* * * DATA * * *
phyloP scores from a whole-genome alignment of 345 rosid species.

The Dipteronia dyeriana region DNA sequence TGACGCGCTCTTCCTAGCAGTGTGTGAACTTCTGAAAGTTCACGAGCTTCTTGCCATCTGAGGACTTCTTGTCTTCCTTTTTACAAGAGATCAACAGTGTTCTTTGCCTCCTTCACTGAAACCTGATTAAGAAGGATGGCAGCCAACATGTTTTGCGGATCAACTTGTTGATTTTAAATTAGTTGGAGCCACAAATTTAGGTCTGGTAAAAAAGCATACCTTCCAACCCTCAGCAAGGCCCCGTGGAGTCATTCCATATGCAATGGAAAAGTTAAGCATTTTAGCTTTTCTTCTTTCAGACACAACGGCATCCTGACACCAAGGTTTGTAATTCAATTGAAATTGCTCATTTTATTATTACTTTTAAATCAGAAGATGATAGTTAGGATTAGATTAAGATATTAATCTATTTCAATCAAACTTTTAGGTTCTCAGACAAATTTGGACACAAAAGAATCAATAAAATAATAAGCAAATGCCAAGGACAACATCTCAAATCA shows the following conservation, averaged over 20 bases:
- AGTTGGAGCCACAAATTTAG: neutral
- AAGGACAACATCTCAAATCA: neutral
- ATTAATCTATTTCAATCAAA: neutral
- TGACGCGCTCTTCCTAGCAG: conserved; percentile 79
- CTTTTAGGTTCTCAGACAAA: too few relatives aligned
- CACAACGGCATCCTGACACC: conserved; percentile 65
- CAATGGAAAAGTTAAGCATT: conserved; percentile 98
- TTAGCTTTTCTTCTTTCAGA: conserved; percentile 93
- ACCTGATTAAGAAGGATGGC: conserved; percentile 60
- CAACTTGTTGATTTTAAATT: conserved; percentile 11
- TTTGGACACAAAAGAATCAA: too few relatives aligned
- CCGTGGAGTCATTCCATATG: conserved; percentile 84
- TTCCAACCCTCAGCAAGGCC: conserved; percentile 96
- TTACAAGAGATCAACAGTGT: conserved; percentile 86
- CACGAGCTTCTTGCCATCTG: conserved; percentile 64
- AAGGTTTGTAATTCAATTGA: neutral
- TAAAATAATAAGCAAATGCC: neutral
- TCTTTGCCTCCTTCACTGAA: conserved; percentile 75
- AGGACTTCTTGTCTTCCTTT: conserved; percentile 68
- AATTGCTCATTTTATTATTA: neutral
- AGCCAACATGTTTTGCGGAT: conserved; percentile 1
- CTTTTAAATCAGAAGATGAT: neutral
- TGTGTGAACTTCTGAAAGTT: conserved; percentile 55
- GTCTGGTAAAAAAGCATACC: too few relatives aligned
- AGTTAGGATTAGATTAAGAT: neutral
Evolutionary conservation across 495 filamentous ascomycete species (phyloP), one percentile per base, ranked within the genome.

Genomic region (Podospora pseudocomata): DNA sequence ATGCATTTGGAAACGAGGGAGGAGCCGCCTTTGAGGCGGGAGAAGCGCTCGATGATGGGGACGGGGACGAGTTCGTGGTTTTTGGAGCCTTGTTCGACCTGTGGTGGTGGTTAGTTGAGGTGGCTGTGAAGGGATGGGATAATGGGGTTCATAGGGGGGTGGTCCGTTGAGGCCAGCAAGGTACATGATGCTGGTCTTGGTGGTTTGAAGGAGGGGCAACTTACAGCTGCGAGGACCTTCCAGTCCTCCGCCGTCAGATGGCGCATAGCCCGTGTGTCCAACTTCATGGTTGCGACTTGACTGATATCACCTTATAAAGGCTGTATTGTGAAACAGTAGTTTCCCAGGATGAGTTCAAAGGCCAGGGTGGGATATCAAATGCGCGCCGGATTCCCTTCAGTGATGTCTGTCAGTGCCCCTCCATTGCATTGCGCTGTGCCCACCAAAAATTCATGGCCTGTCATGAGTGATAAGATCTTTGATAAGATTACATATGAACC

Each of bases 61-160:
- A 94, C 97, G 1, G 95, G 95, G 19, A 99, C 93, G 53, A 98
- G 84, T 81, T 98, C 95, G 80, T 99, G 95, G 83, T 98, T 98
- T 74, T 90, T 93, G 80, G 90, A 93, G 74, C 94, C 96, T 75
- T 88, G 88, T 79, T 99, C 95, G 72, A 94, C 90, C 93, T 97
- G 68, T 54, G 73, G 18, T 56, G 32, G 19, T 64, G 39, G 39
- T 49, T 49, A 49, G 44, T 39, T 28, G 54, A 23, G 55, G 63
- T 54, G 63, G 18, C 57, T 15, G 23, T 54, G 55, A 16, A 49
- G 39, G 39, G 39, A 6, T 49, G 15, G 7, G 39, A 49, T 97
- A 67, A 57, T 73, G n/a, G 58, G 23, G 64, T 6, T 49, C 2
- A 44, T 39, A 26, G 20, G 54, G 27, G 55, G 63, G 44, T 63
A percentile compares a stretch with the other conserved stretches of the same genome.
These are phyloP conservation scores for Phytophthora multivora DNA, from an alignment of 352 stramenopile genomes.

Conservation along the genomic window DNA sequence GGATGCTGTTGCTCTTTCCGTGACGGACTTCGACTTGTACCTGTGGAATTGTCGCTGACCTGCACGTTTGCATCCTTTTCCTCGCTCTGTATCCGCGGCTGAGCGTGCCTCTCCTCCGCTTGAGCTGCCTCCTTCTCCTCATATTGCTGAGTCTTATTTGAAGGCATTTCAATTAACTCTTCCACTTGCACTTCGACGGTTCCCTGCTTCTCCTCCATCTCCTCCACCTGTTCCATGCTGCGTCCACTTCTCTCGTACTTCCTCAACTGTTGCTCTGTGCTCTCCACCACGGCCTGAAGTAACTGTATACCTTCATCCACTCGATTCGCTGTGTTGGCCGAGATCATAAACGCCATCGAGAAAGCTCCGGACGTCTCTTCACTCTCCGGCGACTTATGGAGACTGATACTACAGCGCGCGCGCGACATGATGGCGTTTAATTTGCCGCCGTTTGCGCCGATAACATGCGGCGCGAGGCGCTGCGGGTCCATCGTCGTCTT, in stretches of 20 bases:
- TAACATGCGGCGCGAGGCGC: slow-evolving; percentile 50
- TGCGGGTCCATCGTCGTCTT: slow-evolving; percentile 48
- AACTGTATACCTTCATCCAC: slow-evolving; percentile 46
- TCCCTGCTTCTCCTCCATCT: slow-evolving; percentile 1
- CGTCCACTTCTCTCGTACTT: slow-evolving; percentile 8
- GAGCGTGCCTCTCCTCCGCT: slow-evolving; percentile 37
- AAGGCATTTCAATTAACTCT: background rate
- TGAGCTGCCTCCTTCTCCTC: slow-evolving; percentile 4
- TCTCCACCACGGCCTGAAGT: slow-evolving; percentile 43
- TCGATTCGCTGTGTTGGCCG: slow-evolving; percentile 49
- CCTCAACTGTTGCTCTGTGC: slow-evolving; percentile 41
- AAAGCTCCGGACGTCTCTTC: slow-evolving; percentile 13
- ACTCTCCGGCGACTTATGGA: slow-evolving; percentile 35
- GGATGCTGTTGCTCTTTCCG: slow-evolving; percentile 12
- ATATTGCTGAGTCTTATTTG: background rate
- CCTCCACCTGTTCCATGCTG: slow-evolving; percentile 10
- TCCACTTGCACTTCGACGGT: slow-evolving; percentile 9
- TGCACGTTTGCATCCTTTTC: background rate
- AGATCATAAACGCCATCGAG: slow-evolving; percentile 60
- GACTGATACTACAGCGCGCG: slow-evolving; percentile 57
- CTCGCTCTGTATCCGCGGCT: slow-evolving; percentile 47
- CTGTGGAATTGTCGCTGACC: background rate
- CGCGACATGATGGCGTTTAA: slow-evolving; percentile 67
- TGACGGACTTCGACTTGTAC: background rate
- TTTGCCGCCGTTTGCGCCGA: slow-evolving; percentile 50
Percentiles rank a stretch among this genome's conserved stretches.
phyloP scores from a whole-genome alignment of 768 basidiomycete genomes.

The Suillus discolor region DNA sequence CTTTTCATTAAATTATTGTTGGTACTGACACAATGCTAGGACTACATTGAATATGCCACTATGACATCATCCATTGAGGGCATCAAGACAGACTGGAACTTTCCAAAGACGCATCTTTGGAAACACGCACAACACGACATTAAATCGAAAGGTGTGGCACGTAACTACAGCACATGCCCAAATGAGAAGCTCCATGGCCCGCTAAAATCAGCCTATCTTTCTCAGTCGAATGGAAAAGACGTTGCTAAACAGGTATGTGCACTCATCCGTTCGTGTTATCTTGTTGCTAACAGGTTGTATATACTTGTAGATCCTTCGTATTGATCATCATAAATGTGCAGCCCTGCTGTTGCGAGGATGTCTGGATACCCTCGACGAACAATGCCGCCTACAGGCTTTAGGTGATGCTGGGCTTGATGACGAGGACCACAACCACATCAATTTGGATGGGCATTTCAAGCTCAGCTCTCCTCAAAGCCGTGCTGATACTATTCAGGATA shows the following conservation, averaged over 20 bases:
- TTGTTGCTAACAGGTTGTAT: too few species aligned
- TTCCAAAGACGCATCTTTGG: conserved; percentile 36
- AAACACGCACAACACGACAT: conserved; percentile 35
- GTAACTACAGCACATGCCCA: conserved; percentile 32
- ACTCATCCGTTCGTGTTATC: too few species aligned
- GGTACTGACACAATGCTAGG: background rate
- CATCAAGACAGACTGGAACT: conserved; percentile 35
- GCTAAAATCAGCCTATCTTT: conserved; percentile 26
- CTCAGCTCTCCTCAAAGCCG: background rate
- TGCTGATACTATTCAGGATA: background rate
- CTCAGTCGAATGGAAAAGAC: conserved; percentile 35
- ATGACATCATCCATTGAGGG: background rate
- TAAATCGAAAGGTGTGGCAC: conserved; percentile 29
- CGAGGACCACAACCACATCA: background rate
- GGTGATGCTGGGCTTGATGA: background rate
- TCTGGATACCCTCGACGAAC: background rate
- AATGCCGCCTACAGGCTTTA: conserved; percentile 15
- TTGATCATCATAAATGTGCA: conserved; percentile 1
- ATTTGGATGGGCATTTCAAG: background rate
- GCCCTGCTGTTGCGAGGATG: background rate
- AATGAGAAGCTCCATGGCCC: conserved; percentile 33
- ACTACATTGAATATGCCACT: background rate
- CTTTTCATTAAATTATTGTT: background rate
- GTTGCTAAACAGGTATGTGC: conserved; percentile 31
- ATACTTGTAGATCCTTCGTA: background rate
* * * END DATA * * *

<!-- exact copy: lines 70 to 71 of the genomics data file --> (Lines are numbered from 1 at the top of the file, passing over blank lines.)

phyloP scores from a whole-genome alignment of 768 basidiomycete genomes.

The Suillus discolor region DNA sequence CTTTTCATTAAATTATTGTTGGTACTGACACAATGCTAGGACTACATTGAATATGCCACTATGACATCATCCATTGAGGGCATCAAGACAGACTGGAACTTTCCAAAGACGCATCTTTGGAAACACGCACAACACGACATTAAATCGAAAGGTGTGGCACGTAACTACAGCACATGCCCAAATGAGAAGCTCCATGGCCCGCTAAAATCAGCCTATCTTTCTCAGTCGAATGGAAAAGACGTTGCTAAACAGGTATGTGCACTCATCCGTTCGTGTTATCTTGTTGCTAACAGGTTGTATATACTTGTAGATCCTTCGTATTGATCATCATAAATGTGCAGCCCTGCTGTTGCGAGGATGTCTGGATACCCTCGACGAACAATGCCGCCTACAGGCTTTAGGTGATGCTGGGCTTGATGACGAGGACCACAACCACATCAATTTGGATGGGCATTTCAAGCTCAGCTCTCCTCAAAGCCGTGCTGATACTATTCAGGATA shows the following conservation, averaged over 20 bases: